At the start of this week Swiss cyber security firm High Tech Bridge caused somewhat of a stir.
The firm identified a couple of Yahoo vulnerabilities, including one that allowed it to gain access to user's emails, reported them to Yahoo, then revealed to the world that all the Internet giant offered by way of bug bounty was $12.50 (£7.70) - in Yahoo store credit.
Yes, for revealing to Yahoo a serious security flaw, one that could be worth quite a bit to black hat hackers and cybercriminals, the firm could choose between items such as a Yahoo t-shirt, pen and rubber duck.
As Ilia Kolochenko, High-Tech Bridge's CEO, put it: "Yahoo should probably revise their relations with security researchers. Paying several dollars per vulnerability is a bad joke and won't motivate people to report security vulnerabilities to them, especially when such vulnerabilities can be easily sold on the black market for a much higher price."
Yahoo, has now answered that call and majorly overhauled its bug bounty scheme. The firm will now offer anything between $150 (£92.50) right up to a whopping $15,000 (£9,250), to individuals and firms that identify what Yahoo classifies as a "new, unique and/or high risk issue".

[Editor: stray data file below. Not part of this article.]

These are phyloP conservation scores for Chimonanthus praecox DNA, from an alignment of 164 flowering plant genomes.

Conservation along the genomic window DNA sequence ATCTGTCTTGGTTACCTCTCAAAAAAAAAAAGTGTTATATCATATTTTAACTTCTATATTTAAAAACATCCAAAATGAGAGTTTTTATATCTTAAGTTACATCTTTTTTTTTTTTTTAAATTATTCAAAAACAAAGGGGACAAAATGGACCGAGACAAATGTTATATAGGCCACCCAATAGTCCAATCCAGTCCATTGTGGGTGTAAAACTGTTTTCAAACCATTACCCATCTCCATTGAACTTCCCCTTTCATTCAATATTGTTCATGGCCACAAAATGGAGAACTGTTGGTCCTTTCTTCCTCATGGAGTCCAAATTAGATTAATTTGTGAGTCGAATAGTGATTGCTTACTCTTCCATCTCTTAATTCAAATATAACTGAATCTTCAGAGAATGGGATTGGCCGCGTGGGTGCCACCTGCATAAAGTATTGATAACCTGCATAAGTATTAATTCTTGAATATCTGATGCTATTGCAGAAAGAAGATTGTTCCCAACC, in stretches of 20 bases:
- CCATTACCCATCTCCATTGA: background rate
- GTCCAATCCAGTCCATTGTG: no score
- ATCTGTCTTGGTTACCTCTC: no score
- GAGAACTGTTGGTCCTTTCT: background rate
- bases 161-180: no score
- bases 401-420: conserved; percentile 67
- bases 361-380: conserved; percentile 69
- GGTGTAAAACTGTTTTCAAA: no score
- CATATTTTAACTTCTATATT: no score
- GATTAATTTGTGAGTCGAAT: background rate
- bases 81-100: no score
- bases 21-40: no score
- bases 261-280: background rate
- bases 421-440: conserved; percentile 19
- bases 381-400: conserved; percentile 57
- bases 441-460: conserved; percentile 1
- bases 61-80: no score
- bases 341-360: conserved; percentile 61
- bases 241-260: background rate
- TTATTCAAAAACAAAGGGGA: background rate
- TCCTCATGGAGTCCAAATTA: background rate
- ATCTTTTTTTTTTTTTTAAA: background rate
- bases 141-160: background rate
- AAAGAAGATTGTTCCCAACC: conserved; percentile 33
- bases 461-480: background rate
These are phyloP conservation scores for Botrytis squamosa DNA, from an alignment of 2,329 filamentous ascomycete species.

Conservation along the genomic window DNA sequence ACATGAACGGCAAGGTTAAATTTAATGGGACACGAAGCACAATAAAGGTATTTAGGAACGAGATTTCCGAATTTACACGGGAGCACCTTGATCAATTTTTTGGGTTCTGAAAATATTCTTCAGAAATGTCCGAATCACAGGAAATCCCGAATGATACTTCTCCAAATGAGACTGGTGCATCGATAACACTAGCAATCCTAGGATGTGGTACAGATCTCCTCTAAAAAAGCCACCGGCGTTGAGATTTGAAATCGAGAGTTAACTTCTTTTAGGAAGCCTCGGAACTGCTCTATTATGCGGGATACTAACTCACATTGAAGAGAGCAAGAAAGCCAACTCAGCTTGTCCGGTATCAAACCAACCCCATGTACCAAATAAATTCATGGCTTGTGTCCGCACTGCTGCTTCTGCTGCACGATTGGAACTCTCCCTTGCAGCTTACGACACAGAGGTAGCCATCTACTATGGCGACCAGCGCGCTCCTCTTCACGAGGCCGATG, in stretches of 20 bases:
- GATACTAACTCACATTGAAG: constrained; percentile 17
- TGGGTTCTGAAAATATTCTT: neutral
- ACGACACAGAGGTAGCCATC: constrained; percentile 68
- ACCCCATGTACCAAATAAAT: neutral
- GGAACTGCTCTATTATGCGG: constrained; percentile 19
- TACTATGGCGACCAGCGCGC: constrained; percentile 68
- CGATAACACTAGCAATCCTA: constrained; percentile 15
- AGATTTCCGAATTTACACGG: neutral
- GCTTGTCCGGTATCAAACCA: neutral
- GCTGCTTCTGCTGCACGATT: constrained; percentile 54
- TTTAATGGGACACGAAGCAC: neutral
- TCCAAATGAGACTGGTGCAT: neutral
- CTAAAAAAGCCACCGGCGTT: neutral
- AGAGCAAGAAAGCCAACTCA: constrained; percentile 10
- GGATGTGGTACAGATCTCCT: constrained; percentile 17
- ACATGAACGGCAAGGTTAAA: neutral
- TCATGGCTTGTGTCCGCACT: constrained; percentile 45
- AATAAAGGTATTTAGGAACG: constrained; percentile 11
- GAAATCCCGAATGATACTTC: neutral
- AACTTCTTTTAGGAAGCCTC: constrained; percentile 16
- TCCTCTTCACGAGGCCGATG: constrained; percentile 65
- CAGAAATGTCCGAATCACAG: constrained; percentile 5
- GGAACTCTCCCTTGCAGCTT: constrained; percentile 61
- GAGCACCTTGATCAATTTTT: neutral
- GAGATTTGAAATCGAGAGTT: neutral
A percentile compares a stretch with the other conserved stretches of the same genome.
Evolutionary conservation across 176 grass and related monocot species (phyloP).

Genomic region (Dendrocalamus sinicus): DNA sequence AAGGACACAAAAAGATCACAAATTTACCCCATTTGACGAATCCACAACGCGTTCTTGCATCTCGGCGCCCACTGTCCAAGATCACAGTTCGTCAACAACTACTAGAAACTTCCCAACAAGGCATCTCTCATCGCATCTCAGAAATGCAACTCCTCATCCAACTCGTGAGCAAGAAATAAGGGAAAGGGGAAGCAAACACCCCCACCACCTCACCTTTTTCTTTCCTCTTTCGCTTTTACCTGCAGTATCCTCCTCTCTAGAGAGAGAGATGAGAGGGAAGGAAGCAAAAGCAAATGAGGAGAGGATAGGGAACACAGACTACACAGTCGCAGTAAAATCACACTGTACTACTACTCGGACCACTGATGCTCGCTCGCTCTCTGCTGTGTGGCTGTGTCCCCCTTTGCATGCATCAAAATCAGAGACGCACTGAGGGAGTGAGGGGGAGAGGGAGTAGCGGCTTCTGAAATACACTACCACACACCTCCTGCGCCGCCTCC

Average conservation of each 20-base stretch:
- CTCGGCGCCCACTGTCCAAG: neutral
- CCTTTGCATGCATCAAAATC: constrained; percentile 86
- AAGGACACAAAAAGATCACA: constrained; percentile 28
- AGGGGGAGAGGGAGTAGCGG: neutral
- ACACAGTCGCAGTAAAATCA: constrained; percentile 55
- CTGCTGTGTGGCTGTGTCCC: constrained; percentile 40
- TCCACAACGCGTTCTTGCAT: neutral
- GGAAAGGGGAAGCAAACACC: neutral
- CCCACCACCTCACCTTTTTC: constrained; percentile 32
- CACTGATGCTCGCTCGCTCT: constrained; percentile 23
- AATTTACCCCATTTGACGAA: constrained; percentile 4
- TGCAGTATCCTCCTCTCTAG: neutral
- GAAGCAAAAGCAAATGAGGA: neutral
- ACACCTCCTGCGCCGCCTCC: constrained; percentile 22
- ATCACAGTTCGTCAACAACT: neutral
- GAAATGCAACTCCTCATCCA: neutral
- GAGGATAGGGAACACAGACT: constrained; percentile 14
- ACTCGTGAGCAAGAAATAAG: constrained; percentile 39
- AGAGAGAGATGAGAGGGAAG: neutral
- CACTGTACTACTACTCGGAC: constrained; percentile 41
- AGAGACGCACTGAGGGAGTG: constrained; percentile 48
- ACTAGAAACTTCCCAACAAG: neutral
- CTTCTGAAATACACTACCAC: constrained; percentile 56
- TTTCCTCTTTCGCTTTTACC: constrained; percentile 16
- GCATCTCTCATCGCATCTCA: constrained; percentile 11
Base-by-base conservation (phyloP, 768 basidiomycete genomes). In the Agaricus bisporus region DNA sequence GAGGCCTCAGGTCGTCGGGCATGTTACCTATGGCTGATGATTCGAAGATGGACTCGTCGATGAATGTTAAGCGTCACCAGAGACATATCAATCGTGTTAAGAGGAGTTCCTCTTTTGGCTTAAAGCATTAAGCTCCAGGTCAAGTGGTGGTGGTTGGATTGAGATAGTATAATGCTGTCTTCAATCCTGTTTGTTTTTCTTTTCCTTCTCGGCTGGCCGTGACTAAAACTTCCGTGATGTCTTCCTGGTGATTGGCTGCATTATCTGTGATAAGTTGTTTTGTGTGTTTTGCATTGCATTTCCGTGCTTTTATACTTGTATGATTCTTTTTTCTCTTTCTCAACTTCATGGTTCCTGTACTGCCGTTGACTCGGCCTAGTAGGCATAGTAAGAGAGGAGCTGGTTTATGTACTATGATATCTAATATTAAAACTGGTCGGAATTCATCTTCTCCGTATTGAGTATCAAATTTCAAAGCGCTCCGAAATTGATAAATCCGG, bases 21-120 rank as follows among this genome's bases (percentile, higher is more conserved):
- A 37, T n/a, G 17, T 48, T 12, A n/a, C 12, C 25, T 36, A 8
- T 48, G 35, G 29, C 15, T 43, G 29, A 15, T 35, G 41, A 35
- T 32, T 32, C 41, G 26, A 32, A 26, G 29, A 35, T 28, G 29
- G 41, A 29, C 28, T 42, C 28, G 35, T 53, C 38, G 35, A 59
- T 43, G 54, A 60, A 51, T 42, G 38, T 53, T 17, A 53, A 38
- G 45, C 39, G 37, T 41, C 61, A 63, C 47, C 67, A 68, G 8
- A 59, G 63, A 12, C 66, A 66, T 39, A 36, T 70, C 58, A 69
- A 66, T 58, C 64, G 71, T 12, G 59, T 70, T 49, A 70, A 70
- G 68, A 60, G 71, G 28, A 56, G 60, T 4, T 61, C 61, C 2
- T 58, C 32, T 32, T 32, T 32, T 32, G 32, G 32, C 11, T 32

Taking Kolochenko's advice, the company is also planning to follow Google's lead and set up a hall of fame for individuals who report the biggest issues.
Google currently offers up to $20,000 (£12,300) in reward money to those who identify vulnerabilities, whilst Facebook offers a $500 (£308) flat rate, although as Palestinian hacker Khalil Shreateh found, they don't always like to hand it out.
Taking the wrap for Yahoo's majorly outdated store credit reward, Yahoo's security director Ramses Martinez, wrote on Tumblr: "So, I am the guy who started sending t-shirts as a thanks to people when they sent us a potential vulnerability issue. What an interesting 36 hours it has been."
He then claims that Yahoo was in fact already in the process of updating their vulnerability reporting process and the "send a t-shirt" policy, before "t-shirt-gate hit". "So rather than wait any longer, we've decided to preview our new vulnerability reporting policy a bit early," he added.
The new policy is set to be fully released by the end of the month, but the new bug bounty reward scheme is going to implemented retroactively back to 1 July of this year, meaning anyone who has reported a security issue since then will receive a cash reward.
"This includes, of course, a check for the researchers at High-Tech Bridge who didn't like my t-shirt," Martinez said.